It isn?t really a curse per se. Instead, it is the depressing statistic that the surest bet you can make after someone wins the lottery is that they?ll be filing for bankruptcy in a few years.
They have money, but they have a poor person?s mentality ? so they spend it, waste it and lose it and probably a lot more, too.
The issue then isn?t the amount of money they have but their mindset. Let?s look at the difference between rich and poor mentality and how these differences in mindsets contribute to either wealth or poverty.
The Time Frame You Live In
There?s an element of truth in the saying that if you live paycheck to paycheck, weekday to weekend, you?re going to be poor.
When you?re living hand to mouth, you are only looking at meeting your immediate needs. Short term thinking leads to people buying the cheaper but more expensive per serving items at the dollar store or getting items at the convenience store instead of the (somewhat) cheaper grocery store.
Short term thinking truly hurts you when it comes to major money decisions. It is the person who says I can?t save $20 a week, who cares because of that small amount, but then goes to the payday lender for $500 to fix their car while paying 20% interest over a two week period.
They tend to live in the present instead of comparing today against their future selves. So they splurge on a lot of little things like $30 manicures, $20 on cigarettes, $30 for what the kids want and then wonder how they?ll save up enough for retirement.
If they thought about the future version of themselves as being real, if they considered the pain and fear they?d experience when they can?t pay for retirement or delaying medical care for lack of money, they?d find it easier to forgo pleasures today.
They?ll say no to eating out tonight, getting their hair and nails done this week, the kids? request for spending money to put $50 back this week.
Do that every week for a few months, and you have a $1000 emergency fund. That is enough to prevent having to rack up credit card debt for minor emergencies.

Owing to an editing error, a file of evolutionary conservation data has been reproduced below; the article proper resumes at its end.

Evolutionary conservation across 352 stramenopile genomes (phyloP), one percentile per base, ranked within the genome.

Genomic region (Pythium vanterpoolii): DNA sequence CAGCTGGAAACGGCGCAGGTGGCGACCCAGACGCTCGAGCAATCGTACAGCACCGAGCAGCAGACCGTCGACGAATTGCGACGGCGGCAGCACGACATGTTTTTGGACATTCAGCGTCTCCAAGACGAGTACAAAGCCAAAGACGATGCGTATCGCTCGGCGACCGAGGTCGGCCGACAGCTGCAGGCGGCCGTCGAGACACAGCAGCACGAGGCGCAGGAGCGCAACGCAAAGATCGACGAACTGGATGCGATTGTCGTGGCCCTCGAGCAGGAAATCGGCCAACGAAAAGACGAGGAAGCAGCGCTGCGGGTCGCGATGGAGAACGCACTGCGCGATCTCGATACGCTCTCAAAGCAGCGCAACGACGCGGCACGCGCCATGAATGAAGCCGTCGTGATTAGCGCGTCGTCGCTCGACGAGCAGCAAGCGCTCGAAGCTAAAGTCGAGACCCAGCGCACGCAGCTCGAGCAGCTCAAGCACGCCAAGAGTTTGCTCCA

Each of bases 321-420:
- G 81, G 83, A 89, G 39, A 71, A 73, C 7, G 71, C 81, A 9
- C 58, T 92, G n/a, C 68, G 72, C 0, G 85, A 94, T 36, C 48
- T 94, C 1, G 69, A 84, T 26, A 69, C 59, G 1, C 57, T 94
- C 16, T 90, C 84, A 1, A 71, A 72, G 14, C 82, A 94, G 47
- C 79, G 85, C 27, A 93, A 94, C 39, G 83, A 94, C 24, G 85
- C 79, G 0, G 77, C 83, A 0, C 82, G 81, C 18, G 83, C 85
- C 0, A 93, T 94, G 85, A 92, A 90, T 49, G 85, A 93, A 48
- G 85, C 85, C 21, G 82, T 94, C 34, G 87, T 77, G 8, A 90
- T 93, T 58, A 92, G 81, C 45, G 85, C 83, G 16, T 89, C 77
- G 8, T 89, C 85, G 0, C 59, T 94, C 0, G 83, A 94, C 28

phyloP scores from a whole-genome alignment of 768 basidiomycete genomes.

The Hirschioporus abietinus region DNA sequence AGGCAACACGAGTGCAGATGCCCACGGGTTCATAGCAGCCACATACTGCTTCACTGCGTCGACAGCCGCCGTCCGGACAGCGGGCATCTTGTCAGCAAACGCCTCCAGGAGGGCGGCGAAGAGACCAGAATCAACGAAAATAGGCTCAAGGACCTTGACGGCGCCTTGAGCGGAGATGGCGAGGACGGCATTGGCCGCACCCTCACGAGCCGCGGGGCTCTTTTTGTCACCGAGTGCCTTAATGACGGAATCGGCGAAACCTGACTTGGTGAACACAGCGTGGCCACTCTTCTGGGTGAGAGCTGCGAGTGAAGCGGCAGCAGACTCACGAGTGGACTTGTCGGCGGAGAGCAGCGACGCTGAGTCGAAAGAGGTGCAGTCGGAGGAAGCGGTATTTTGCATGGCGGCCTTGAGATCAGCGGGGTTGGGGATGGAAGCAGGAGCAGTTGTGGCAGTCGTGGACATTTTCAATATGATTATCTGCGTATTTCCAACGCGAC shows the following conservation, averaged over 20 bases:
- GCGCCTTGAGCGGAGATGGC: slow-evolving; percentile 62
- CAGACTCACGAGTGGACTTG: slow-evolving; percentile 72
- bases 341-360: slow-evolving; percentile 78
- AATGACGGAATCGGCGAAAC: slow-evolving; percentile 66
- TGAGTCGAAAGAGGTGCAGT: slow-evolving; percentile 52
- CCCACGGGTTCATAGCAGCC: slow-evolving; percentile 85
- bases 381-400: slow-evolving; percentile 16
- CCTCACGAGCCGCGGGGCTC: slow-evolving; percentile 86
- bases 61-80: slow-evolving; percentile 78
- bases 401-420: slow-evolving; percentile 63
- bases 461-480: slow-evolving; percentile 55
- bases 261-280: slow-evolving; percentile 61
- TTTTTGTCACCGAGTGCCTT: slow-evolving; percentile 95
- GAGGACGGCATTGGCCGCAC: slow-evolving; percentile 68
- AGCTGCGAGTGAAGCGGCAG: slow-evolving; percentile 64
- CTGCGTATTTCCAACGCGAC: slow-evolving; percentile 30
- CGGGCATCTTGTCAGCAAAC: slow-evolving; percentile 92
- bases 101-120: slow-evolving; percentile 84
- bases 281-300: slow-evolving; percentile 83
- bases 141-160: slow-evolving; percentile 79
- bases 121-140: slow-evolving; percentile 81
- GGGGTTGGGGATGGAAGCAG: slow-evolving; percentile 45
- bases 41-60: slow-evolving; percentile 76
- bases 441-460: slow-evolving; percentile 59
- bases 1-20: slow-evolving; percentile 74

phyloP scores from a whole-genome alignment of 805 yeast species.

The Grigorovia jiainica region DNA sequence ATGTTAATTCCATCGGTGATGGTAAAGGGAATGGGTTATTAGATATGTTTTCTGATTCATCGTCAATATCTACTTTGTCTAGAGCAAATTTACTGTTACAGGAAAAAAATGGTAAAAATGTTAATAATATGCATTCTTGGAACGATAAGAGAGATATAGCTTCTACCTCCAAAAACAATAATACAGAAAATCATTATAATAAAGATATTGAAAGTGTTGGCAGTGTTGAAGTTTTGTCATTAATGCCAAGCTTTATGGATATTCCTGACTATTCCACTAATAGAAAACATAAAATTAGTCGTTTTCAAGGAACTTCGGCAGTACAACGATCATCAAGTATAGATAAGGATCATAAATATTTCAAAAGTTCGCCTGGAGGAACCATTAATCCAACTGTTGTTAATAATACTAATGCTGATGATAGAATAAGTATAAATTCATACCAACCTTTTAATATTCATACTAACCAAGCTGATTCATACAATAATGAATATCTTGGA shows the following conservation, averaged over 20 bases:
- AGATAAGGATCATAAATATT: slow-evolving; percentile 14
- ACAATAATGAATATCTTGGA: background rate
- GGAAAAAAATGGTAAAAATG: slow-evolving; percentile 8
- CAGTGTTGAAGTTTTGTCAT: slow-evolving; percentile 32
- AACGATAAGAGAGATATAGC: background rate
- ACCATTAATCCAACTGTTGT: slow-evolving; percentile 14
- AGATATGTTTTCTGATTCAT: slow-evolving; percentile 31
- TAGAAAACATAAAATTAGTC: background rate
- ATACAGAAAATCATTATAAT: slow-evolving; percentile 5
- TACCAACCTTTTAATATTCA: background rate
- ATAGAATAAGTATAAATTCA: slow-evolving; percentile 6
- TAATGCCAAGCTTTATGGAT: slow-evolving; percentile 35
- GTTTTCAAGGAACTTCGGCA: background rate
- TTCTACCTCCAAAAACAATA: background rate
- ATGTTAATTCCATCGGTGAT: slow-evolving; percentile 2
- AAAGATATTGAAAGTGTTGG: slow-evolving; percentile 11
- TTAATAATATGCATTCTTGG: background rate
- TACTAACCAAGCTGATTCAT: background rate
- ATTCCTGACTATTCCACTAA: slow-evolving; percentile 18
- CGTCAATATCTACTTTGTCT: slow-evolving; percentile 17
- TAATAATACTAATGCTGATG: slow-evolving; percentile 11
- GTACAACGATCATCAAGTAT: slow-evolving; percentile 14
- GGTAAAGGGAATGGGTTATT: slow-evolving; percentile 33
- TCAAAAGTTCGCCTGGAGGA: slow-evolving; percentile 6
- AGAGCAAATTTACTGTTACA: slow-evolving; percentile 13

Repeat the same process over time, and you don?t have to worry about being able to pay the rent next month if you lose your job.
Thinking about money decisions today and how they literally add up over the long term allows you to get out of the desperate hand-to-mouth, day-to-day existence of the poor.
Lottery winner?s curse
There?s another price you pay for short-term thinking, and it is what causes the ?lottery winner?s curse?.
When you live in the poverty mindset, every windfall is treated like Halloween candy or Christmas money ? something you want to spend before it disappears like everything else.
The problem is compounded by the communal sharing of resources many poor have as a way to save money.
When you watch each other?s kids, share the food from your garden and come together to donate to a person?s sudden medical bills, it is an act of reciprocity that helps everyone.
The problem arises when you get a tax refund or win the lottery. Everyone around them thinks they?re entitled to a share of that money.
It isn?t just repayment of actual debts. It involves many people claiming debts they aren?t owed, begging for money for their pet causes, or demanding that the person with money fund their likely-to-fail business venture.
How One Determines the True Cost
A common mistake the poor make is looking at the cost of something based on what it costs them right now or in terms of monthly payments.
That $100 a month for rent to own furniture sounds like a deal until you realize you?ll pay $5000 over the life of the loan ? for $2000 of furniture.
They pay for the cheaper item up front that has to be replaced sooner, though they can?t always afford the higher quality item.
A serious mistake is buying the cheaper item that requires regular, costly maintenance.
The puppy is seen as a deal because it is cheap, but they ignore the cost of feeding it and taking it to the vet, much less the impact on their ability to ensure medical care and healthy food for their own kid.